Apple's Disk Utility app can format an SD card as MBR FAT32; but in the Terminal, I confirmed the SD card's partition is in fact 0x0B:

> sudo gpt show /dev/disk3

 start      size  index  contents
     0         1         MBR
     1      2047         
  2048  62746624      1  MBR part 11

"MBR part 11" refers to 0x0B. I want the partition to be MBR part 12 (0x0C).

I then tried this in the Terminal:

> diskutil unmountDisk /dev/disk3
Unmount of all volumes on disk3 was successful

> sudo fdisk -ia dos /dev/disk3
fdisk: could not open MBR file /usr/standalone/i386/boot0: No such file or directory


Do you wish to write new MBR and partition table? [n] y

But if I click the "Initialize..." button, it merely opens the Disk Utility app, which I know will only format as MBR FAT32 0x0B.

How can I use MacOS Terminal or another Mac app (not Windows or Linux) to format the SD card as MBR FAT32 0x0C?

  • 1
    Have a look at: SD Memory Card Formatter for Mac Commented Mar 17, 2021 at 3:32
  • 1
    @user3439894 Thank you very much. I formatted my SD card using "Overwrite format" and upon checking it in the Terminal, I see it is now "MBR part 12" (0x0C). Perfect!
    – JDW
    Commented Mar 17, 2021 at 4:27
  • @user3439894 The big caveat I found with your recommended Formatter app is that it has no preference settings and you therefore cannot know what you are going to get in the end. With a 32GB card, I got a FAT32 Type 12 partition, which is what I needed. But after it formatted a 128GB card, I found it was Type 7 (exFAT?). So the app doesn't reliably give you Type 12 for every SD card. It varies by card size.
    – JDW
    Commented Mar 18, 2021 at 1:05

2 Answers 2


If macOS defaults to type 0B and you wanted 0C, then you do not need a third party tool to make the change. Just use the command fdisk with the -e option to make the change. In your case, the commands would be as follows.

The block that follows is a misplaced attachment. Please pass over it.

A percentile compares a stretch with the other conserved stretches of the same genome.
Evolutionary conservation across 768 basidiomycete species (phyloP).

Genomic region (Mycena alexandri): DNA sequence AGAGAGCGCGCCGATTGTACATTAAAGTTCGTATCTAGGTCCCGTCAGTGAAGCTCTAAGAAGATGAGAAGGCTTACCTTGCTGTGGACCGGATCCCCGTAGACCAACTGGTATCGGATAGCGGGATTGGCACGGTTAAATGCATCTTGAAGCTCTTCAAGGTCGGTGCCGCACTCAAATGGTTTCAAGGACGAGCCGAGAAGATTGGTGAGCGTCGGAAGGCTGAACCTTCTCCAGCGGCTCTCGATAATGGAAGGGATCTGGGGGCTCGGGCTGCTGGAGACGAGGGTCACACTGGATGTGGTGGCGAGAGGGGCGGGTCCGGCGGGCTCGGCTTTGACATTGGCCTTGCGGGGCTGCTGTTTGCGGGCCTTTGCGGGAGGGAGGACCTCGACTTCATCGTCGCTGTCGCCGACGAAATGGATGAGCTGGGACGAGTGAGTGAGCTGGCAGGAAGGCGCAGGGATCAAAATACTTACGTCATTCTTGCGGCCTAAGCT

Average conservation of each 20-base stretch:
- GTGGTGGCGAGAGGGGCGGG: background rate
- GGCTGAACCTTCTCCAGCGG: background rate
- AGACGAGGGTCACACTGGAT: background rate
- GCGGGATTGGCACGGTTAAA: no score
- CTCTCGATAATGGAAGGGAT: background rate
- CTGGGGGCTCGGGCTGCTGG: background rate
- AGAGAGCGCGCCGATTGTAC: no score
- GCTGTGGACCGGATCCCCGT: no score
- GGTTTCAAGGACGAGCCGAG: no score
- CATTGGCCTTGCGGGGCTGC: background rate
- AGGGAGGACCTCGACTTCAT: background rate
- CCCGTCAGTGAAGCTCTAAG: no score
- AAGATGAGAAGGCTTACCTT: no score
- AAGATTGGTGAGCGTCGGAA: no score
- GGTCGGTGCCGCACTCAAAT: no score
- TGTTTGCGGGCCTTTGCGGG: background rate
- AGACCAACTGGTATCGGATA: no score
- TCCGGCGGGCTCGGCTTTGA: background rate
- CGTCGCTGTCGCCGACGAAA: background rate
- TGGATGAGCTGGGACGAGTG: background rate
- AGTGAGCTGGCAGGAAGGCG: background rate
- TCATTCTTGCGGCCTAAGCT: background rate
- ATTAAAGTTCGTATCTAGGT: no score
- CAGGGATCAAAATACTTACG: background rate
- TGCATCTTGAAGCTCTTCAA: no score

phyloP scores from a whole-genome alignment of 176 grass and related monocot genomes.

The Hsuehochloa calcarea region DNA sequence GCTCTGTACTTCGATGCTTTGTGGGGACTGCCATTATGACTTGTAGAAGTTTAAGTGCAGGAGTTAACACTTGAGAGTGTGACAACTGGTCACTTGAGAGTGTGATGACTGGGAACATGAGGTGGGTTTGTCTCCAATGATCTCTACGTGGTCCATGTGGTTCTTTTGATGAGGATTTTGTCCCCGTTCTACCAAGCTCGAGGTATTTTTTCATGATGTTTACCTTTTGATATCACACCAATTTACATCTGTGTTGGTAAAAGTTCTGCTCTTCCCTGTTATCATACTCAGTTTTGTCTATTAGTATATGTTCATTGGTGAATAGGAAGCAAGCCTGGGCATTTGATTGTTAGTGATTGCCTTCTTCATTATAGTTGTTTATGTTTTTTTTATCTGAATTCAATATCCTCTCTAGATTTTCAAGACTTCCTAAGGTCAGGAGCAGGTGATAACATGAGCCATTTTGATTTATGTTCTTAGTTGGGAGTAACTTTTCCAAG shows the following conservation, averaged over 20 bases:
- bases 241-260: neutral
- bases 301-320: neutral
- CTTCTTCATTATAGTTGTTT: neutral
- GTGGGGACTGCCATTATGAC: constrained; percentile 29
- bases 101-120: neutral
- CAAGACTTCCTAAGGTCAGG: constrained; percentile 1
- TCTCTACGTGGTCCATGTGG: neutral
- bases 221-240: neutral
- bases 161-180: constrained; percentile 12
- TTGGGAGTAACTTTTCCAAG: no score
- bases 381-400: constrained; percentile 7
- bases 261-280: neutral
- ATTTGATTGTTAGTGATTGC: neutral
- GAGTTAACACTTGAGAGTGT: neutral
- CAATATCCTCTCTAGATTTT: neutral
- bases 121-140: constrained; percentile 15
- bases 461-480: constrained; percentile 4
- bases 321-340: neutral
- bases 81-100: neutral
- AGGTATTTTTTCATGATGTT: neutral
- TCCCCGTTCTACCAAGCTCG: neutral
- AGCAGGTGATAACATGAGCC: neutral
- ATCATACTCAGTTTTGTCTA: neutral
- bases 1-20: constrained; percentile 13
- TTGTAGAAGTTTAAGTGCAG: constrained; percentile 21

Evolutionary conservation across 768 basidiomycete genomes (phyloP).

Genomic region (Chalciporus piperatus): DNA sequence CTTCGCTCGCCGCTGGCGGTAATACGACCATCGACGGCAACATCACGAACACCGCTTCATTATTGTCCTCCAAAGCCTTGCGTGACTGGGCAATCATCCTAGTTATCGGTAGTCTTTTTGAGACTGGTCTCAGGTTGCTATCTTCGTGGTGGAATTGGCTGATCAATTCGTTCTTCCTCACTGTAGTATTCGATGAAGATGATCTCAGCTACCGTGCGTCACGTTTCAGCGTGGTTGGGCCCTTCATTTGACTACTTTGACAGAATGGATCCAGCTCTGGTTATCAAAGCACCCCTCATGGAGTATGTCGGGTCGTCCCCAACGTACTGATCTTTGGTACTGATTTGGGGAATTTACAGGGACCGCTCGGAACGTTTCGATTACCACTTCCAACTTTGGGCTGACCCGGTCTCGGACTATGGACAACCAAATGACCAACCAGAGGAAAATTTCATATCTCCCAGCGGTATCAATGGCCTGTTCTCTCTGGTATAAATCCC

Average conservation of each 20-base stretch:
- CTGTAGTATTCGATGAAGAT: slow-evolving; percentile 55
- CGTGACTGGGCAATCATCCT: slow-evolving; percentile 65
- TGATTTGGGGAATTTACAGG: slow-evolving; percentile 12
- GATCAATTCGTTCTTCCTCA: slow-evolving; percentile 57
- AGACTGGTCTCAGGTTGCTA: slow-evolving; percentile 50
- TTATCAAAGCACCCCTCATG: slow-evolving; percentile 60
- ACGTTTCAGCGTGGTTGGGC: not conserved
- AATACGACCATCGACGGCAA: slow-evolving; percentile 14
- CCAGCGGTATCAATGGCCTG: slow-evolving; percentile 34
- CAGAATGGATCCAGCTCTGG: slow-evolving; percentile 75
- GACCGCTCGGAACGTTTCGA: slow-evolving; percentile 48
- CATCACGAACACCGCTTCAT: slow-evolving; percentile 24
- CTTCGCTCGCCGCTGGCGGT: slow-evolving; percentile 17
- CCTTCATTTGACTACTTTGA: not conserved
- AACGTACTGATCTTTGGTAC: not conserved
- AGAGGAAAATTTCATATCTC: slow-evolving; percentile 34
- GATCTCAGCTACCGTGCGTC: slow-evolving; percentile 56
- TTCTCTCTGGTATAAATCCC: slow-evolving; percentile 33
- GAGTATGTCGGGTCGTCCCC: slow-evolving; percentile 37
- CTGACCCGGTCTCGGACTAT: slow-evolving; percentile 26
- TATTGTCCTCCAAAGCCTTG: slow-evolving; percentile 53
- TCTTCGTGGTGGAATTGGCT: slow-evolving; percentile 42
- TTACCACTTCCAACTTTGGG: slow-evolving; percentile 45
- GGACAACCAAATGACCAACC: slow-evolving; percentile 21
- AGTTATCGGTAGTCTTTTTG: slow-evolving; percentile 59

diskutil unmountdisk disk3
sudo fdisk -e /dev/disk3
s 1

Note: The diskutil unmountdisk disk3 unmounts of all volumes on disk3. The fdisk -e /dev/disk3 command needs to entered immediately afterwards or the volumes may automatically remount. (In this case, there should be only one volume.) Failure to do so may cause a fdisk tp attempt a shared lock. If successful, then a y (for yes) will need to be entered after entering the q command.

An example is given below.

Marlin-3:~ davidanderson$ diskutil unmountdisk disk3
Unmount of all volumes on disk3 was successful
Marlin-3:~ davidanderson$ sudo fdisk -e /dev/disk3
fdisk: could not open MBR file /usr/standalone/i386/boot0: No such file or directory
Enter 'help' for information
fdisk: 1> s 1
         Starting       Ending
 #: id  cyl  hd sec -  cyl  hd sec [     start -       size]
 1: 0B 1023 254  63 - 1023 254  63 [         2 -    1953186] Win95 FAT-32
Partition id ('0' to disable)  [0 - FF]: [B] (? for help) c
fdisk:*1> q
Writing current MBR to disk.
Marlin-3:~ davidanderson$ 

The rest of this answer is just background information. You can skip if you like.

The fdisk command with the -e option is interactive. The s command is short for setpid and the q command is short for quit. Below is a list of the interactive commands. This was taken from the output of man fdisk.

help    Display a list of commands that fdisk understands in the interac-